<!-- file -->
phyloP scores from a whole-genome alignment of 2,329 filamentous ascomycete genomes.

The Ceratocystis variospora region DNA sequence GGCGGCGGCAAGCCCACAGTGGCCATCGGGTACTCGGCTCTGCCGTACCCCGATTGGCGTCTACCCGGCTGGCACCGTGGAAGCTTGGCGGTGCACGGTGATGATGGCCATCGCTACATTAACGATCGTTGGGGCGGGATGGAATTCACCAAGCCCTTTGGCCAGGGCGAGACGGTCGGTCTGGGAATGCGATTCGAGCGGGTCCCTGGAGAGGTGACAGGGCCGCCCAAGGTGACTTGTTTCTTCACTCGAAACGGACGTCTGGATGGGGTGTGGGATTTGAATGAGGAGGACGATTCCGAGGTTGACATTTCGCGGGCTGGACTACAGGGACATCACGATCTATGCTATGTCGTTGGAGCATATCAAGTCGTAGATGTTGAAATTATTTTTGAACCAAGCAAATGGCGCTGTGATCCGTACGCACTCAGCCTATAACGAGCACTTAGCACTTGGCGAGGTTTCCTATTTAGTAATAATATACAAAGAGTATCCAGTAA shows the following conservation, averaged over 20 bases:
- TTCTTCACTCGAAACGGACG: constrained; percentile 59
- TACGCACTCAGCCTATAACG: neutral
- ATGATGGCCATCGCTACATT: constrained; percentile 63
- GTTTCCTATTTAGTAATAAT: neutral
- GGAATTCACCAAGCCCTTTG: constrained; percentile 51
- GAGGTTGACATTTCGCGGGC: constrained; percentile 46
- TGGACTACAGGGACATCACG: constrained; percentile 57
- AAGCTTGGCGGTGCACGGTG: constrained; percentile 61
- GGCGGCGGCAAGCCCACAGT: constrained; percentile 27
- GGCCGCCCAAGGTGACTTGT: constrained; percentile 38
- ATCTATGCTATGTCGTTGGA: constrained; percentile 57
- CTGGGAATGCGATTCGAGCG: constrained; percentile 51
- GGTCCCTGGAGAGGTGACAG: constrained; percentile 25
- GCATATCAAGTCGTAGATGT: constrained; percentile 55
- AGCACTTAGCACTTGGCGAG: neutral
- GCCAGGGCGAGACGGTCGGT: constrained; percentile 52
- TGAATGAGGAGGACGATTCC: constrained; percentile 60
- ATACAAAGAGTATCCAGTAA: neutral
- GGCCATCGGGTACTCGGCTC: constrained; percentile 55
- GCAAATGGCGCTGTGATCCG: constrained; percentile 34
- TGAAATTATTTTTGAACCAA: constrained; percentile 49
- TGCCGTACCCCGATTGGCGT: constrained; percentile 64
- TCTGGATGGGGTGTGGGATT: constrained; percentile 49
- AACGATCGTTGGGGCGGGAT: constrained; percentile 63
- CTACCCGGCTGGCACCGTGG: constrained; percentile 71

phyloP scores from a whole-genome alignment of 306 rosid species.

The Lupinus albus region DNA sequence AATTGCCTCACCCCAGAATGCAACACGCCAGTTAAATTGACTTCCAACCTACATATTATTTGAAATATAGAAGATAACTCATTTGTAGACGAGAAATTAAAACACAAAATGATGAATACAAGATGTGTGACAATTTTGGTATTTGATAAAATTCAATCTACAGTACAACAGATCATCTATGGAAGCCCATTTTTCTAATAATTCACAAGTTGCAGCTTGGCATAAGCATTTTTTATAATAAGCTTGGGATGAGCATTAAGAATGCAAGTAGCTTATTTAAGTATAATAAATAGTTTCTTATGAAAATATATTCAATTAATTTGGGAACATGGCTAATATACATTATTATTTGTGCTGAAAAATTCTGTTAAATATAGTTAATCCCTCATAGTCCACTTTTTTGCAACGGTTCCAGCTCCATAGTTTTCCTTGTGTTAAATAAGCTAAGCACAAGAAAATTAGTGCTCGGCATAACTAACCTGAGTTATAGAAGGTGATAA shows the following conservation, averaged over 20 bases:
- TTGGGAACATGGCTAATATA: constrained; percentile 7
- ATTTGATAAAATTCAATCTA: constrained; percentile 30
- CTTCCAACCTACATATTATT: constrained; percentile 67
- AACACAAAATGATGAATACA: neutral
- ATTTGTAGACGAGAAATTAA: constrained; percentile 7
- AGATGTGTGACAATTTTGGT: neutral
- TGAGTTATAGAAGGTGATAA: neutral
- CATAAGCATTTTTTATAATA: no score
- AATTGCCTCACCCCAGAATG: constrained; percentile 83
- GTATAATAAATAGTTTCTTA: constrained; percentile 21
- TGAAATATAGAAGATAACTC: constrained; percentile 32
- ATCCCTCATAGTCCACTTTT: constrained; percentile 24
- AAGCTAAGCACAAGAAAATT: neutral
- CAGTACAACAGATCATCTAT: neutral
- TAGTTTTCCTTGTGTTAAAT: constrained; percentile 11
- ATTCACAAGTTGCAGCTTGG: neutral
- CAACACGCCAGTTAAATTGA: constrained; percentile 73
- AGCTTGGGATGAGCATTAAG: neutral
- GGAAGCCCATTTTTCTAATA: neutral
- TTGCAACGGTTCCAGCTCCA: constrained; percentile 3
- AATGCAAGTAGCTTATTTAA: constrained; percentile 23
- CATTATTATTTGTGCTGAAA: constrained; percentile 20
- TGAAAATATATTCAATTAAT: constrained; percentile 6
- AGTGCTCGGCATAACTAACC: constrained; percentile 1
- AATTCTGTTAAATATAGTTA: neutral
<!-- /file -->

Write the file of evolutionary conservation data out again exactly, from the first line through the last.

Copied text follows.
phyloP scores from a whole-genome alignment of 2,329 filamentous ascomycete genomes.

The Ceratocystis variospora region DNA sequence GGCGGCGGCAAGCCCACAGTGGCCATCGGGTACTCGGCTCTGCCGTACCCCGATTGGCGTCTACCCGGCTGGCACCGTGGAAGCTTGGCGGTGCACGGTGATGATGGCCATCGCTACATTAACGATCGTTGGGGCGGGATGGAATTCACCAAGCCCTTTGGCCAGGGCGAGACGGTCGGTCTGGGAATGCGATTCGAGCGGGTCCCTGGAGAGGTGACAGGGCCGCCCAAGGTGACTTGTTTCTTCACTCGAAACGGACGTCTGGATGGGGTGTGGGATTTGAATGAGGAGGACGATTCCGAGGTTGACATTTCGCGGGCTGGACTACAGGGACATCACGATCTATGCTATGTCGTTGGAGCATATCAAGTCGTAGATGTTGAAATTATTTTTGAACCAAGCAAATGGCGCTGTGATCCGTACGCACTCAGCCTATAACGAGCACTTAGCACTTGGCGAGGTTTCCTATTTAGTAATAATATACAAAGAGTATCCAGTAA shows the following conservation, averaged over 20 bases:
- TTCTTCACTCGAAACGGACG: constrained; percentile 59
- TACGCACTCAGCCTATAACG: neutral
- ATGATGGCCATCGCTACATT: constrained; percentile 63
- GTTTCCTATTTAGTAATAAT: neutral
- GGAATTCACCAAGCCCTTTG: constrained; percentile 51
- GAGGTTGACATTTCGCGGGC: constrained; percentile 46
- TGGACTACAGGGACATCACG: constrained; percentile 57
- AAGCTTGGCGGTGCACGGTG: constrained; percentile 61
- GGCGGCGGCAAGCCCACAGT: constrained; percentile 27
- GGCCGCCCAAGGTGACTTGT: constrained; percentile 38
- ATCTATGCTATGTCGTTGGA: constrained; percentile 57
- CTGGGAATGCGATTCGAGCG: constrained; percentile 51
- GGTCCCTGGAGAGGTGACAG: constrained; percentile 25
- GCATATCAAGTCGTAGATGT: constrained; percentile 55
- AGCACTTAGCACTTGGCGAG: neutral
- GCCAGGGCGAGACGGTCGGT: constrained; percentile 52
- TGAATGAGGAGGACGATTCC: constrained; percentile 60
- ATACAAAGAGTATCCAGTAA: neutral
- GGCCATCGGGTACTCGGCTC: constrained; percentile 55
- GCAAATGGCGCTGTGATCCG: constrained; percentile 34
- TGAAATTATTTTTGAACCAA: constrained; percentile 49
- TGCCGTACCCCGATTGGCGT: constrained; percentile 64
- TCTGGATGGGGTGTGGGATT: constrained; percentile 49
- AACGATCGTTGGGGCGGGAT: constrained; percentile 63
- CTACCCGGCTGGCACCGTGG: constrained; percentile 71

phyloP scores from a whole-genome alignment of 306 rosid species.

The Lupinus albus region DNA sequence AATTGCCTCACCCCAGAATGCAACACGCCAGTTAAATTGACTTCCAACCTACATATTATTTGAAATATAGAAGATAACTCATTTGTAGACGAGAAATTAAAACACAAAATGATGAATACAAGATGTGTGACAATTTTGGTATTTGATAAAATTCAATCTACAGTACAACAGATCATCTATGGAAGCCCATTTTTCTAATAATTCACAAGTTGCAGCTTGGCATAAGCATTTTTTATAATAAGCTTGGGATGAGCATTAAGAATGCAAGTAGCTTATTTAAGTATAATAAATAGTTTCTTATGAAAATATATTCAATTAATTTGGGAACATGGCTAATATACATTATTATTTGTGCTGAAAAATTCTGTTAAATATAGTTAATCCCTCATAGTCCACTTTTTTGCAACGGTTCCAGCTCCATAGTTTTCCTTGTGTTAAATAAGCTAAGCACAAGAAAATTAGTGCTCGGCATAACTAACCTGAGTTATAGAAGGTGATAA shows the following conservation, averaged over 20 bases:
- TTGGGAACATGGCTAATATA: constrained; percentile 7
- ATTTGATAAAATTCAATCTA: constrained; percentile 30
- CTTCCAACCTACATATTATT: constrained; percentile 67
- AACACAAAATGATGAATACA: neutral
- ATTTGTAGACGAGAAATTAA: constrained; percentile 7
- AGATGTGTGACAATTTTGGT: neutral
- TGAGTTATAGAAGGTGATAA: neutral
- CATAAGCATTTTTTATAATA: no score
- AATTGCCTCACCCCAGAATG: constrained; percentile 83
- GTATAATAAATAGTTTCTTA: constrained; percentile 21
- TGAAATATAGAAGATAACTC: constrained; percentile 32
- ATCCCTCATAGTCCACTTTT: constrained; percentile 24
- AAGCTAAGCACAAGAAAATT: neutral
- CAGTACAACAGATCATCTAT: neutral
- TAGTTTTCCTTGTGTTAAAT: constrained; percentile 11
- ATTCACAAGTTGCAGCTTGG: neutral
- CAACACGCCAGTTAAATTGA: constrained; percentile 73
- AGCTTGGGATGAGCATTAAG: neutral
- GGAAGCCCATTTTTCTAATA: neutral
- TTGCAACGGTTCCAGCTCCA: constrained; percentile 3
- AATGCAAGTAGCTTATTTAA: constrained; percentile 23
- CATTATTATTTGTGCTGAAA: constrained; percentile 20
- TGAAAATATATTCAATTAAT: constrained; percentile 6
- AGTGCTCGGCATAACTAACC: constrained; percentile 1
- AATTCTGTTAAATATAGTTA: neutral